George Zimmerman shot and killed Trayvon Martin. I know just exactly that much. All of the other “facts” in the case change from day to day, and sometimes from hour to hour.
Many people have expressed outrage over the fact that Zimmerman was not even arrested, much less charged with a crime. However, once Zimmerman claimed that he was acting in self defense, the police could not arrest him under Florida law, unless they had probable cause to believe that his claim was false.
This was due to a Florida statute known as the Stand Your Ground law.
This law is extremely broad, and it makes it very hard for police to hold a suspect who claims self defense.
Traditionally, the burden was on the defendant to prove self-defense.
First, he had to show that he was not at fault for creating the situation.
Second, he had to show that he reasonably believed that he faced an immediate danger of death or serious bodily injury.
And third, he had to show that he reasonably believed that using force was his only means of preventing his injury or death.
In practical terms, this last requirement meant that a person had a duty to retreat from his attacker, if possible, to avoid the threat without using force. In some situations, though, this led to a disagreeable outcome.
Under the traditional version of the self defense law, a robber could literally force a homeowner to retreat out of his own home to avoid a fight, while the robber stayed to pack up his loot.
In Ohio, the Legislature addressed this issue by passing a law known as the Castle Doctrine. Under this statute, a person does not have to retreat from his own home, and he is presumed to be acting a self defense if he uses force against an intruder.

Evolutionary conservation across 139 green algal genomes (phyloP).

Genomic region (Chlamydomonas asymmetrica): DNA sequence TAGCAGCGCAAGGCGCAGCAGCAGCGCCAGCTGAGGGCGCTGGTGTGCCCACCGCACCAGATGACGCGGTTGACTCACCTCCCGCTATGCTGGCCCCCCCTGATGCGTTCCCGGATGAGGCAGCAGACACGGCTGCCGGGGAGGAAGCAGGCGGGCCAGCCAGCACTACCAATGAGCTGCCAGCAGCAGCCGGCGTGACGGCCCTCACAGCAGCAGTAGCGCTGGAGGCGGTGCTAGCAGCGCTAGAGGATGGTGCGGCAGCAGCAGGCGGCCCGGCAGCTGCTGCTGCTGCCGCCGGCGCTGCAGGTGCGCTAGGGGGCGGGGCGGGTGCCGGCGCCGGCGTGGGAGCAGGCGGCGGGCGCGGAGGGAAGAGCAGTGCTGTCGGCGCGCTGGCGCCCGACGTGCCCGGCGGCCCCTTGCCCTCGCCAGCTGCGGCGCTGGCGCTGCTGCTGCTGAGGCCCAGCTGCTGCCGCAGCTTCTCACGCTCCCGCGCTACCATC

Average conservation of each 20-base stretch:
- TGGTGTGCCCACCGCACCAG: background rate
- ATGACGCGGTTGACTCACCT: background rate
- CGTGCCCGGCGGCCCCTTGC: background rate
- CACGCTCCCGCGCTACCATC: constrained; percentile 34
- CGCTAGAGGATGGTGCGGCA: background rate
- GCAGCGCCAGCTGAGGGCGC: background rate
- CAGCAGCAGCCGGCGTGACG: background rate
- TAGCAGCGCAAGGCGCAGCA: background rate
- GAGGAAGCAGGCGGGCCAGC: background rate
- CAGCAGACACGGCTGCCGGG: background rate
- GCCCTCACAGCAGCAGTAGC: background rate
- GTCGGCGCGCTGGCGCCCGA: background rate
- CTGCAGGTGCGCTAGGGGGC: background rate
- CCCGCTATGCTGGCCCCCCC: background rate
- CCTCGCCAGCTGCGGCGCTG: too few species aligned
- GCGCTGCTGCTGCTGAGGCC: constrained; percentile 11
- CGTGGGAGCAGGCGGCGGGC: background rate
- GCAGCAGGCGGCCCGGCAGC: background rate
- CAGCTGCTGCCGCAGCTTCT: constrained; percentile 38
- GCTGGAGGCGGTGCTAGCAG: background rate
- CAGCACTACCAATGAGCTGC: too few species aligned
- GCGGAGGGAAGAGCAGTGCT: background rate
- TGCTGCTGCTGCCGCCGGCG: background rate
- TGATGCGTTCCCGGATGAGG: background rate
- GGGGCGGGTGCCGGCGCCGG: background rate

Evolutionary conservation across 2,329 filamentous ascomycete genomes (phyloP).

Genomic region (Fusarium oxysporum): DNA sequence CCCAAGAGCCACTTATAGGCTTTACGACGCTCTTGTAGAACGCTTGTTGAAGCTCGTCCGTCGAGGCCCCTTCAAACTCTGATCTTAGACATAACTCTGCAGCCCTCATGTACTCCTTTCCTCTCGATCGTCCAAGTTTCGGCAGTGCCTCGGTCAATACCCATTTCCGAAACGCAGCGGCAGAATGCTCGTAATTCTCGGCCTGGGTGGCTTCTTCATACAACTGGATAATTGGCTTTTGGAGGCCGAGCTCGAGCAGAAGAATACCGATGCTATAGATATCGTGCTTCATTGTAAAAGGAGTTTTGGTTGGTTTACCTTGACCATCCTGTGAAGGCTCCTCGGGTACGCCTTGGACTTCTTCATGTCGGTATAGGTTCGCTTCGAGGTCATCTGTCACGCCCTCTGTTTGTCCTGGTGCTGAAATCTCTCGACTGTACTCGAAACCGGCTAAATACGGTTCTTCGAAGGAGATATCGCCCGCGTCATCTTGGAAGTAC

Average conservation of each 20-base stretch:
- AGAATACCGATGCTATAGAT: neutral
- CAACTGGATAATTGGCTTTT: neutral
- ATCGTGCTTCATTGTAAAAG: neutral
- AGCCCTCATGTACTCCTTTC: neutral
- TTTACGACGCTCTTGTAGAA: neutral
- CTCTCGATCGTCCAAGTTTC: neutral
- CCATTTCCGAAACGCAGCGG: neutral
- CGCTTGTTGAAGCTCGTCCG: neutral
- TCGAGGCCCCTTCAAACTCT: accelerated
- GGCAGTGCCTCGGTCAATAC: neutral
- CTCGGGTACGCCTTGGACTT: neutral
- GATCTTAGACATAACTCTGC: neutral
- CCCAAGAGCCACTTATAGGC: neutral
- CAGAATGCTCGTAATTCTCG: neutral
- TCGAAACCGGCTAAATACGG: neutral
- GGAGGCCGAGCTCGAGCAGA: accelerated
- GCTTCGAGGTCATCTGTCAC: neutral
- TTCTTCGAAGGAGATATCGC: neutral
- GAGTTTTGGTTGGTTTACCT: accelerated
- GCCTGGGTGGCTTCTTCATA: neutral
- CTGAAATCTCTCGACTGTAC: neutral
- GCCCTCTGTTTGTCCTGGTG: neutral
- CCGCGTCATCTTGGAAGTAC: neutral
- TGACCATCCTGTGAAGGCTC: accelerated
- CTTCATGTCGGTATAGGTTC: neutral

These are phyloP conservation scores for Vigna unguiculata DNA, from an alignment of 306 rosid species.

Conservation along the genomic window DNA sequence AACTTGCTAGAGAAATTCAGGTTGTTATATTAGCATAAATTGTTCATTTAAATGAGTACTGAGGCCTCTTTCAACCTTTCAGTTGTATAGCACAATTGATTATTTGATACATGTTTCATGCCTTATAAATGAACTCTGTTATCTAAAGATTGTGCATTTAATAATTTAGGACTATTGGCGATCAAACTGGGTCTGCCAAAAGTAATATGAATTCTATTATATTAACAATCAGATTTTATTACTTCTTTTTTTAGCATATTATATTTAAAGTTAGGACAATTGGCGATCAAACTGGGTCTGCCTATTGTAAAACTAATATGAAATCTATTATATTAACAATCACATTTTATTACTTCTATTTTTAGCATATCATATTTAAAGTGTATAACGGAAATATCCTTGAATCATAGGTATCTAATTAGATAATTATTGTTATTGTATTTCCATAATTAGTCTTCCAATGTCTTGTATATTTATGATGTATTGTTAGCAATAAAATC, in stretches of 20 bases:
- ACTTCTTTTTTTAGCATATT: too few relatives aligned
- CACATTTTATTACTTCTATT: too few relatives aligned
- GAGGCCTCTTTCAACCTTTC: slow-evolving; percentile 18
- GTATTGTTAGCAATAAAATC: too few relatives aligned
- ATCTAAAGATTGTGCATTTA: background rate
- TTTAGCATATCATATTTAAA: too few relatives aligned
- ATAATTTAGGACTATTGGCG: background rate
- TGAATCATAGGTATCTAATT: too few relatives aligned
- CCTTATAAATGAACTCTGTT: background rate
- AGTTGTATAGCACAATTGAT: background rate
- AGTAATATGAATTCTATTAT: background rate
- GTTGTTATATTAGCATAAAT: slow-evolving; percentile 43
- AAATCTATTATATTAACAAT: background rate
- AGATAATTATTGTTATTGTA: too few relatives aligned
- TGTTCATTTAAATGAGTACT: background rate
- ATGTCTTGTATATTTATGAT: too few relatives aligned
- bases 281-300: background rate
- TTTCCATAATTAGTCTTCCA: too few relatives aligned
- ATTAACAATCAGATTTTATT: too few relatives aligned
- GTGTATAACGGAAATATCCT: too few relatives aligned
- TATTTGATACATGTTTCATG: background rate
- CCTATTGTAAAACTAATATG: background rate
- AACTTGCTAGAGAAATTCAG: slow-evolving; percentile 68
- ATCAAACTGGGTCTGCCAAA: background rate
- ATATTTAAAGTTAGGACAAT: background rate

In some respects, Florida takes the same position on self defense, but the Stand Your Ground statute goes much further.
In Florida, a person may use force, even deadly force, anywhere and at any time, if he reasonably believes that such force is necessary to prevent an immediate threat of death or great bodily harm.
In these situations, a person may use deadly force, even though he could have avoided the situation by simply walking away. And unlike Ohio’s Castle Doctrine, the Florida statute is not restricted to cases where a person is defending her own home; it applies at work, in a bar or on a public street.
So, in Florida, if you are threatened by a violent drunk in a bar, you can defuse the situation by simply walking out of the bar, or you can shoot the person dead in his tracks. Either option is perfectly legal.
And the burden is on the police to prove that your claim of self defense is not true, even before you are arrested.
However, even in Florida, self defense does not apply if you are the aggressor. If you are the person who started the fight, you cannot claim that you are defending yourself when the other person fights back.
This raises several unanswered questions with respect to the Trayvon Martin case, some of which are:
- Was Zimmerman the aggressor in his original confrontation with Martin, if he did not actually use force?
- Did Zimmerman end the original confrontation by walking away, and did Martin start a new confrontation by following him?
- Did Martin actually attack Zimmerman, placing him in fear of great bodily harm?
The police could not arrest Zimmerman, because they had no answers to these questions. We may legitimately criticize the police, of course, if they did not do their job properly in looking for those answers. But more importantly, those questions need to be answered now.
Have a question or a suggestion for a topic? Contact Dennis at dspirgen@SpirgenLawFirm.com.
Patch posts are general discussions and should not be used as advice on any specific legal matter. If you need legal advice on a particular situation, please consult an attorney.